Decades ago, the Proving Ring was conceived as a device to be used for the calibration of force measuring dial gauges. It consisted of a steel ring with a micrometer mounted so as to measure the vertical deflection when loads were applied through the threaded blocks at the top and bottom.

Figure 4. Proving Ring

For many years proving rings were considered the standard of excellence for force calibration. However, they suffer from the following adverse characteristics:

### Creep

When a force is applied to a solid material within its elastic limit, the resulting deflection will increase very subtly with time if the force is held constantly. This is true whether the force is in tension or compression. This phenomenon is called creep, and by definition, is not permanent but is recoverable. The signal from a load cell exhibits this creep, and therefore it should be understood in all load cell applications. Both loaded creep and creep recovery are exponential with time, as illustrated in Figure 5.

Figure 5. Creep versus time

Referring to Figure 5, a force is applied in time 0 to (A), and the deflection goes from point 0 to point (K). Then in a stable loading condition, the deflection increases up to point (M) during time (A) to (B). This is positive creep. It is also possible that it could have been negative creep, in which case the curve from (K) to (M) would have gone negative rather than positive. When the force is released at time (B), the deflection quickly goes to point (J), then creep recovery occurs and the deflection goes back toward 0 with about the same curve shape as the loaded creep inverted.

Creep continues as long as a force is applied, but the rate of creep decreases significantly with time. It is typically measured and specified for a 20 minute interval. To illustrate the concept, the creep in the first 20 minutes is about equal to the creep in the succeeding 24 hours.

### Deflection Measurement

When forces are applied to the proving ring, it departs from its circular shape and becomes slightly egg-shaped. The determination of the deflection of a proving ring depends on the subtraction of two large numbers, namely, the inside diameter of the proving ring and the length of the micrometer measurement assembly. Since the difference is so small, any slight error in measuring either dimension leads to a large percentage error in the number of interest, the deflection.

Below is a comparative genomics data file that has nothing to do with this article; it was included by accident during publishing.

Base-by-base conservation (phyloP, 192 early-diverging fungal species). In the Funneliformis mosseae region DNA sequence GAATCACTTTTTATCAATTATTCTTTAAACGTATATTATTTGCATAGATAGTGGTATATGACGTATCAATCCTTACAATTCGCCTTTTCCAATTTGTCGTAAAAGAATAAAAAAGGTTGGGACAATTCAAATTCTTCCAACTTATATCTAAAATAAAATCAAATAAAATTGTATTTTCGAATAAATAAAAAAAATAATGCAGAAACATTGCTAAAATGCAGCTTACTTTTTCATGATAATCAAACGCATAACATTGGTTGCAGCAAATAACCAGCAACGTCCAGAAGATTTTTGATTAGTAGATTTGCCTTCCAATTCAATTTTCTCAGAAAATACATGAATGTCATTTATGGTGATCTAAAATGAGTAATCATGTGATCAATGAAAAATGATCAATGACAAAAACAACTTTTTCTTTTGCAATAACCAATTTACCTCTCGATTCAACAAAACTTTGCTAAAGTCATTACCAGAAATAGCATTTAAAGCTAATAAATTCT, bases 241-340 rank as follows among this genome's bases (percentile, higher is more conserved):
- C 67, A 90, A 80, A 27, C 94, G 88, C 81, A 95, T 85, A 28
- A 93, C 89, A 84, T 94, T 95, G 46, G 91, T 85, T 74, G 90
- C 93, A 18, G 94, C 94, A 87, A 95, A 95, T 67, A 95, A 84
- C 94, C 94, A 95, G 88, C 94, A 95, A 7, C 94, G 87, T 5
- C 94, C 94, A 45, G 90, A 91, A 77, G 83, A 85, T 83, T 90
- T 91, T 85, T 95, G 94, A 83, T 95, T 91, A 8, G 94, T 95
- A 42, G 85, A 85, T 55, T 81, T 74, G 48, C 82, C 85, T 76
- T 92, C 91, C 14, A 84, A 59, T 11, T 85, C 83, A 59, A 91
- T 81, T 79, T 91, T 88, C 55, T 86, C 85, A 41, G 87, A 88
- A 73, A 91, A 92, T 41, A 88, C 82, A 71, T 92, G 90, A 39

Any mechanical deflection measurement system introduces errors that are difficult to control and/or overcome. The most obvious problem is resolution, which is limited by the fineness of the micrometer threads and the spacing of the indicator marks. Nonrepeatability of duplicate measurements taken in the same direction depends mainly on how much force is applied to the micrometer’s screw threads, while hysteresis of measurements taken at the same point from opposite directions is dependent on the preload, friction, and thread looseness.

### Temperature Effects

Variation in the temperature of either the steel ring or the micrometer assembly will cause expansion or contraction, which will result in a change in the deflection reading. A first-order correction would be to make all of the parts out of the same material so that their relative temperature effects are equal, effectively causing them to cancel one another. Unfortunately, this presumes that all of the parts track one another in temperature, which is not true in practice. A light shining on one side of the ring or a warm breeze from a furnace vent will cause differential warming, and a proving ring is very susceptible to temperature gradients in the proving ring mechanism. Also, the spring constant changes with temperature, thus changing the calibration

### Response to Extraneous Forces

The construction of a proving ring does not lend itself to the cancellation of extraneous forces, such as side loads, torque loads, and moment loads. Any load other than a pure force through the sensitive axis of the ring can result in an extraneous output.

### Conclusion

The proving ring requires trained personnel for proper operation because of the possibility of errors introduced by creep, as well as the potential for errors due to temperature and extraneous loads.